A historical novel that dramatizes the survival of the Order of the Knights Templar.
Lindley’s ambitious two-part debut concerns the titular knights, a group that was founded in the 12th century. It fought its way to legendary status during the Crusades, but was disbanded in disgrace in 1312 by papal decree. Lindley builds his novel on the events following the order’s destruction by King Philip of France, who issued arrest orders for the Templar leadership, including Grandmaster Jacques de Molay. These leaders are tortured by members of the Dominican Order into confessing the order’s alleged sacrilegious secrets; in the aftermath, knights flee to far outposts of Europe and plot their vengeance on the order that brought them down. The author grounds the sections set in the 14th century by occasionally shifting their focus to the year 2010 to detail the story of Jesuit brother Aloysius Daly, whose research into the Order reveals the destruction of Dominican churches and monasteries. Lindley follows the fleeing Templars first to Scotland for the Battle of Bannockburn in 1314, and then, in the second volume, to the Battle of Morgarten in Switzerland the next year. The author packs both parts of his book with a large cast of vividly drawn characters, and his action scenes are consistently engaging. A good deal of the novel’s rhetoric has a melodramatic tone that calls to mind his fellow Templary novelizer, Sir Walter Scott. For instance, take this passage from the torture of de Molay: “Pinioned in chains he too, like his brethren, discovered that unlike blows and wounds taken in the rush of battle, his naked flesh could not indefinitely hold out and withstand the intolerable pain, unremittingly and mercilessly applied.” However, readers should note that the book is also oddly formatted, with no indents to be found.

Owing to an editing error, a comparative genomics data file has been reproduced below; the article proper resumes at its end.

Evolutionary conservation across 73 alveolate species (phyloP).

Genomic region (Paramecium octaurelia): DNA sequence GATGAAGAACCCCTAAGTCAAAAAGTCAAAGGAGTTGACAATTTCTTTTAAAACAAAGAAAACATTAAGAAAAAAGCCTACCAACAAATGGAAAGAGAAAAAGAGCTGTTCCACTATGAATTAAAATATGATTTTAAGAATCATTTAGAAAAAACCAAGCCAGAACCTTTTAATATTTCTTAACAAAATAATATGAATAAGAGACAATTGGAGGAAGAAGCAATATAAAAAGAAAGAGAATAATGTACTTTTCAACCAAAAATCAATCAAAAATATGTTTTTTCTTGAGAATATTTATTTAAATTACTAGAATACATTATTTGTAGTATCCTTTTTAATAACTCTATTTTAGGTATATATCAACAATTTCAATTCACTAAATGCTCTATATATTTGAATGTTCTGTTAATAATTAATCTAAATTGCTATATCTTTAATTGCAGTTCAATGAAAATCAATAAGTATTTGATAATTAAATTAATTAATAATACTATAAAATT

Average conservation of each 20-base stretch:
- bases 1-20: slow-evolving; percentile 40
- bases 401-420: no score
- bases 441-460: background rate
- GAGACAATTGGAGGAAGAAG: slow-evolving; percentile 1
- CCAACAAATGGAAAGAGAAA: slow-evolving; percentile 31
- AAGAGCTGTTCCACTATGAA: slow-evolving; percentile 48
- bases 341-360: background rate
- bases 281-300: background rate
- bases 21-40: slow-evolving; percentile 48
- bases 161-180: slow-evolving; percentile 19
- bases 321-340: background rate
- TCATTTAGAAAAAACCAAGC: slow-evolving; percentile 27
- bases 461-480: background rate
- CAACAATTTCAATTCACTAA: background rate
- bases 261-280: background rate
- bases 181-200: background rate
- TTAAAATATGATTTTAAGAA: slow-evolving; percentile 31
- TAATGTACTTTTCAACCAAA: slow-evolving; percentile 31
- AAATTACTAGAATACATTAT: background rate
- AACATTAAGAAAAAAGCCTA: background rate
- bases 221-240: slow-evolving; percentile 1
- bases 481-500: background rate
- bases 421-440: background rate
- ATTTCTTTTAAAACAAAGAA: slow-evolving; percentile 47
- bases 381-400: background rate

A colorful tale of the long revenge of the Templars that often makes for compelling reading.